COC to Take Place in Award-Winning Convention Center

Nation's Cities Weekly, July 7, 1997 | Go to article overview

COC to Take Place in Award-Winning Convention Center


Attendees at the 1997 Congress of Cities in Philadelphia will be meeting in what has been described as one of the most beautiful and useful convention centers in the country, the Pennsylvania Convention Center. The $523 million Center has made Philadelphia one of America's top convention cities.

Built in 1993, the 1,300,000-square-foot facility has won many prestigious technical and customer service awards, including the Bilt Rite Award for Excellence, the Meeting News Magazine Planners' Choice Award and for the past three years, Agent & Manager Facilities Magazine Prime Site Award.

Convention attendees will quickly notice one of the distinctive qualities about the Center -- plenty of large windows over-looking the city. Walk around on the custom-designed carpeting through the arch-roofed hallways, and you'll come across some of the most intriguing and striking examples of contemporary American art to rival any museum. In fact, it's been said that the Center looks and feels more like a first-class hotel than a typical convention facility.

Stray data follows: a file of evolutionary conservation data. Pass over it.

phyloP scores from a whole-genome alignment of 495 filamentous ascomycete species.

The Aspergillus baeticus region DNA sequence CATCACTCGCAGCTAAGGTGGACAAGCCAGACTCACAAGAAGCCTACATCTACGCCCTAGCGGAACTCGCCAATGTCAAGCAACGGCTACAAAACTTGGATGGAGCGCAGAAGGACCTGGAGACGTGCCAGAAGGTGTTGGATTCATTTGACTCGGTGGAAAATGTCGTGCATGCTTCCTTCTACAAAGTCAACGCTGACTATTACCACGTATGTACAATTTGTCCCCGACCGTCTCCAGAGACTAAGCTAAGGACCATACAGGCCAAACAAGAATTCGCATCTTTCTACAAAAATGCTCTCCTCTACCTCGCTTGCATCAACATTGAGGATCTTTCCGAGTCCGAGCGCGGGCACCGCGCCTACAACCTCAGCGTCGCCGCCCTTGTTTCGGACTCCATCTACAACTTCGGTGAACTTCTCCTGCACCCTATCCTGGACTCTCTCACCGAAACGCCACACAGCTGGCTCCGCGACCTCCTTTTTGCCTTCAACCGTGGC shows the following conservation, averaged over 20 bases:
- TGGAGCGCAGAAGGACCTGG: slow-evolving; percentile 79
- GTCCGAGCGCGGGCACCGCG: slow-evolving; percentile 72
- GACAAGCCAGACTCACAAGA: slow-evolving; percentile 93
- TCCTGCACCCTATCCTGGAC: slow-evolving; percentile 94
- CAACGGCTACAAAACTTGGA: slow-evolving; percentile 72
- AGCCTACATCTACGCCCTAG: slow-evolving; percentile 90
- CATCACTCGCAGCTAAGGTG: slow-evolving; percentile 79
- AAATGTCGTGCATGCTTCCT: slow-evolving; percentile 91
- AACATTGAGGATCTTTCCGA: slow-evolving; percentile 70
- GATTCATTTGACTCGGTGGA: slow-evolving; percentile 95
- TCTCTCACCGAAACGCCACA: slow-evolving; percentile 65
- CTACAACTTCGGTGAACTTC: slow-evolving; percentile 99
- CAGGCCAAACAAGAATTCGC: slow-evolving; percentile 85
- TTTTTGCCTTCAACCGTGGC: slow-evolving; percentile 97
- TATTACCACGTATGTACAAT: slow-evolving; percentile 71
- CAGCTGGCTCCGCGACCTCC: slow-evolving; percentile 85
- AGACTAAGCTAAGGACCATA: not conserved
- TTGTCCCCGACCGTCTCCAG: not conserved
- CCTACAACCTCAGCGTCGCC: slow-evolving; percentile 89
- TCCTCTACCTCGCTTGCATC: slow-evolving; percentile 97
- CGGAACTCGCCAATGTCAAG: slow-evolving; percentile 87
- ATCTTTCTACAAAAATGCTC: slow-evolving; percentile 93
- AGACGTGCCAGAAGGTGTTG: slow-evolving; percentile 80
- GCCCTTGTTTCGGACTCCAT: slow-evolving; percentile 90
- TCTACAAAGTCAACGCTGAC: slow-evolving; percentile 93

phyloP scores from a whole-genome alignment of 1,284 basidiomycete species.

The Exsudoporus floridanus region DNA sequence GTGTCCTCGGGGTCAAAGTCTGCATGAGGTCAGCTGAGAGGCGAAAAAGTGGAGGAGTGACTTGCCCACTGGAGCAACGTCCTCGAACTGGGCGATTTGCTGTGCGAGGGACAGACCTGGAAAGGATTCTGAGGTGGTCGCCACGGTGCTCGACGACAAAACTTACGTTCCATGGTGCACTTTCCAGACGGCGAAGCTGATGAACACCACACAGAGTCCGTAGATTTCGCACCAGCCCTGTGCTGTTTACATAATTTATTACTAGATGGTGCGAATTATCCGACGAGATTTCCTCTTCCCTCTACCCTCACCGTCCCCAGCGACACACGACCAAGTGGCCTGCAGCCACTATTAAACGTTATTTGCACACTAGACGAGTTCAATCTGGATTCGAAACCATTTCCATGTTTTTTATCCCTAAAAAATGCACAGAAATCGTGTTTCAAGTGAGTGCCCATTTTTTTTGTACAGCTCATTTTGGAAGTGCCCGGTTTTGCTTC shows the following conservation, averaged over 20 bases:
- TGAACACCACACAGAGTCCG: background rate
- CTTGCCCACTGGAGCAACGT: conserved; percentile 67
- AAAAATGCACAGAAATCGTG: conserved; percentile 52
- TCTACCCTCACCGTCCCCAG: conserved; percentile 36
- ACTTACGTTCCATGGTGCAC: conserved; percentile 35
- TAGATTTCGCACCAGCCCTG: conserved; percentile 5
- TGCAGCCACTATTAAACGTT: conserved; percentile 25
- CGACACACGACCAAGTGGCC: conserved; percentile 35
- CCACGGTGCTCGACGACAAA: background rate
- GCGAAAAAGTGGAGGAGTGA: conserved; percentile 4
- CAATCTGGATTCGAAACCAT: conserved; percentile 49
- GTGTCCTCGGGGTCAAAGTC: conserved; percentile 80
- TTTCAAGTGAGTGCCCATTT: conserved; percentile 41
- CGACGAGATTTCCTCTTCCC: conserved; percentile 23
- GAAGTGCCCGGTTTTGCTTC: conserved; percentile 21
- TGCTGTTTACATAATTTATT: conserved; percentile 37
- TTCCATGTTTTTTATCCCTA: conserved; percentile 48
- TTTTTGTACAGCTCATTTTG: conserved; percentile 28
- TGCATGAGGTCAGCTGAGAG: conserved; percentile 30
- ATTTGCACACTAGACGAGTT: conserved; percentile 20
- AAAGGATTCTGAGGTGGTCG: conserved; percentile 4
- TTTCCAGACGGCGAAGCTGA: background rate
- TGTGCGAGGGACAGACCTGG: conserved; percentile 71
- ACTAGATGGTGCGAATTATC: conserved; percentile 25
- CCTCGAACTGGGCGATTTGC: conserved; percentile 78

A unique feature of the Pennsylvania Convention Center is the historically-certified Reading Terminal train shed which opened in 1994. The Victorian shed once housed the city's commuter train station which brought people to Center City Philadelphia from the suburbs Under the magnificent 90-foot vaulted roof sits a 47,000-square-foot Grand Hall and a 32,000-square-foot ballroom.

The Reading Terminal train shed is located above the Reading Terminal Market, a 100-year-old farmers market featuring more than 70 specialty food stalls. As part of the Convention Center project, the Reading Terminal Market was renovated and repaired, so that today, it still remains a vital part of the community. Visitors to the market can get every type of food from famous Philly cheesesteaks and freshly baked soft pretzels, to home-made foods and baked goods brought in and sold by the Amish from Lancaster County.

The Pennsylvania Convention Center is connected via a bridge to the Philadelphia Marriott hotel which opened in January 1995. The hotel has several restaurants, including a steakhouse, a casual restaurant and a sports bar. …

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